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If at First You Don't Succeed....

A journey into e-book publishing - step 7 - creating the e-book

Try again…and again...and again. That’s basically what I have been doing for what seems like the last two weeks – and all in the name of creating then e-book format ready for uploading to Amazon. The attempts have been a series of highs – fleeting moments when problems were solved – obliterated by the lows of finding yet another element that was not formatted properly. I think the only think that kept me going was my unwarranted optimism each morning that that day would see the project complete. Where I derived the capacity to fool myself so consistently from, I have no idea.

Some of the problems were self-induced – trying to run the e-book creator program on an operating system (Windows 7) that it wasn’t meant for – though I wish the error message had come up immediately rather than several hours in. Fortunately being the kind of person who finds it difficult to throw things away, I was able to resurrect an old computer with XP software and start the whole process again.

All was going well until I came to the Table of Contents Wizard which states that it will automatically create the Table based on information that you provide. Sounded easy, after all there were only a maximum of nine single entries to be made, except there was no indication of where the required ‘tag names’, ‘attributes’ and ‘values’, that the form required came from! I tried several variations based on what I thought was common sense, all of which produced a preview page with ‘Contents’ as the heading (that was already there) and absolutely nothing else. Finally, I referred to a book on e-publishing and was dismayed to discover that they suggested I needed to provide an HTML document consisting of separate paragraphs for each chapter.  Now I think I’ve said before that I consider myself computer illiterate and all this weird text terrified me, but I was not about to give up so I duly spent several hours carefully typing out the HTML, knowing that one tiny typo would render the whole thing useless. I hardly dared look at the screen as I loaded the finished file into the creator and re-built my book, but euphoria ruled when I saw that not only was the table of contents there, but the links actually worked. Finally, I could sense the finish line…..until I paged through the rest of the book.

The opening paragraphs of some chapters were indented, others were not. Some of the paragraphs had run into the next paragraph and in a few cases there was only one word on a line – all little irritations which, given they were not in my original manuscript, I had no idea how to correct. But I was in for a bigger shock half way through the book. On two consecutive pages the font had changed to italics – now that definitely was not in my original version. A little detective work revealed that the switch had occurred when I saved the original to Web Filtered HTML, but every time I edited the particular section in the HTML document to the original font, saved it and reloaded the book, the italics were still there. By this time the air was in danger of turning blue.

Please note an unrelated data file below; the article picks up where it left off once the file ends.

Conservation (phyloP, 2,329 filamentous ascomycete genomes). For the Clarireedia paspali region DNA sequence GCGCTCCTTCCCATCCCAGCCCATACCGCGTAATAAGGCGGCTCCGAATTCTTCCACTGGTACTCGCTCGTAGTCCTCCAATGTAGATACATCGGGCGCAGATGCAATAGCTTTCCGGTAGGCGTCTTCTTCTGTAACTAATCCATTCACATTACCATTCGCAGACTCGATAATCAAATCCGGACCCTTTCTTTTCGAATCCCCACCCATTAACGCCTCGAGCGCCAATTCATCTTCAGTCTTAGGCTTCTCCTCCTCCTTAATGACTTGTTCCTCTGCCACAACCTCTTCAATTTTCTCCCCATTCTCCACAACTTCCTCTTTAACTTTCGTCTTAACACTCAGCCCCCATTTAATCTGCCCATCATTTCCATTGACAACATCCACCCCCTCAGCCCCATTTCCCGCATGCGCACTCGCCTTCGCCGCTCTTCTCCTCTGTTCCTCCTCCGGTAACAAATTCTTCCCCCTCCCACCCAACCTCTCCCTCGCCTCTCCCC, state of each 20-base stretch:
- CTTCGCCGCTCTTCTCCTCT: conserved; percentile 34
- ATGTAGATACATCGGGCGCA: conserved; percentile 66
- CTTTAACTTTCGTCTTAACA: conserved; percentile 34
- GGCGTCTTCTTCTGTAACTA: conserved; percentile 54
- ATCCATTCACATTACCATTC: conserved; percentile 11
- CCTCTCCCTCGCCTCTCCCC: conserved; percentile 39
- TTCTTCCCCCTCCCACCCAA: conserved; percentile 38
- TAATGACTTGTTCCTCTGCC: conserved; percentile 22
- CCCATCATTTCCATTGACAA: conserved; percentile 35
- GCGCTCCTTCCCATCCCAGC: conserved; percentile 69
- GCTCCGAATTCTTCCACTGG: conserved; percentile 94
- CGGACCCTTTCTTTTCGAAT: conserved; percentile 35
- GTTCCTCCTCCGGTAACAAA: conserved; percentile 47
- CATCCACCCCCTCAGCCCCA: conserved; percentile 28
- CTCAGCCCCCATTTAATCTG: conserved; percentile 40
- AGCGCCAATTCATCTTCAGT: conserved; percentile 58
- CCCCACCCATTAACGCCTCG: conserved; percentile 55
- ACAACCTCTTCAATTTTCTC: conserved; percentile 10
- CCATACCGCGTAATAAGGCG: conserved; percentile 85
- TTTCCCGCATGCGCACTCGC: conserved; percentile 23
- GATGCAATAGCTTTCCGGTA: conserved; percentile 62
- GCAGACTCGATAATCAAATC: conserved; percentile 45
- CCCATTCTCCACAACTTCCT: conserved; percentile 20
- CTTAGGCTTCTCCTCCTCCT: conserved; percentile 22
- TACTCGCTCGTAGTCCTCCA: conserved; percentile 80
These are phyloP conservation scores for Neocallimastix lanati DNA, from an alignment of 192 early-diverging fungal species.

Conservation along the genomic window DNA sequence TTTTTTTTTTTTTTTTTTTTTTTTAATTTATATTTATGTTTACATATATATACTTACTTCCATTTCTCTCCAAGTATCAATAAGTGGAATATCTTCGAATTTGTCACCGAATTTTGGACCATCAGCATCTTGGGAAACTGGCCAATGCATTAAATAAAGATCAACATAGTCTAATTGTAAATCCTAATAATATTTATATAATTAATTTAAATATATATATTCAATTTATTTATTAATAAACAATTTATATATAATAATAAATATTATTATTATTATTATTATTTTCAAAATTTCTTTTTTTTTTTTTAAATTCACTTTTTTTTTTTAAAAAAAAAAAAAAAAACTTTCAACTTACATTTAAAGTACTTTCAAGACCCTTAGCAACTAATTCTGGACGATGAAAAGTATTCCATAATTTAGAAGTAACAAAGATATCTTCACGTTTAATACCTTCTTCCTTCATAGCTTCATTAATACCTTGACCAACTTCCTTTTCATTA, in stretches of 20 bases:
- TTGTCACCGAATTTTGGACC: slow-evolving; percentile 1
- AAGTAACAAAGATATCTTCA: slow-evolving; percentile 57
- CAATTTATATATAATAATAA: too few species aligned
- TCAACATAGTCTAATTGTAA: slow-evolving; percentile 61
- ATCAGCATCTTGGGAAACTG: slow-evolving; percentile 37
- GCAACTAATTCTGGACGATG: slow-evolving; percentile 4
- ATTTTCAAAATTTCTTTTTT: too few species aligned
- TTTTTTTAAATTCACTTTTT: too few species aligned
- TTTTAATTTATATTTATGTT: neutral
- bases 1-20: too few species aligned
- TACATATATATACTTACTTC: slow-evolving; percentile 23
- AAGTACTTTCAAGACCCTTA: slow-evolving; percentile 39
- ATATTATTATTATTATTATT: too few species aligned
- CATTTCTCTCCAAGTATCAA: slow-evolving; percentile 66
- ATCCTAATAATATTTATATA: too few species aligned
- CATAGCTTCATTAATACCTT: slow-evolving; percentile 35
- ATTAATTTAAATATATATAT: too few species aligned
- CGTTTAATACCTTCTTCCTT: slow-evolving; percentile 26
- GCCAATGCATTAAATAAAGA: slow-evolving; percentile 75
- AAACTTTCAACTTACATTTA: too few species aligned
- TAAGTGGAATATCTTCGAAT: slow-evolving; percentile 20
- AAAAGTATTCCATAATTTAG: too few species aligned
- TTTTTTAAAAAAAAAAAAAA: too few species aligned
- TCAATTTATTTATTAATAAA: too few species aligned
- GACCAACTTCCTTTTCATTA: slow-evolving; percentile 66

Finally, I had no choice but to open the document in Notepad to see if I could find anything strange in the HTML language. Sure enough, the whole italic section had different notations than the rest of the text. Buoyed by my success with the Table of Contents, I painstakingly changed the italic section to match the rest, saved it and built another version of my book (I’ve lost count of how many copies I’ve built – good job you don’t have to pay for them or I’d be broke) and finally I’d got
rid of the pesky italics.

I felt great. My persistence had paid off and I had an e-book with a cover, all the required front pages, a working table of contents, the story, acknowledgements and on the final page a little about the author. Or at least that was supposed to be the final page - except all the pages and pages of my HTML document for the Table of Contents (my book has 54 chapters) were tagged onto the end. My first thought was to leave it and hope nobody went past the author page, but my conscience wouldn’t let me. I wanted my e-book to look its best. I could see the logic in why all those pages might have shown up, but the only way to get rid of them seemed to be to delete all my hard work and face the Table of Contents Wizard once again. But that’s a tale for another blog post.



 



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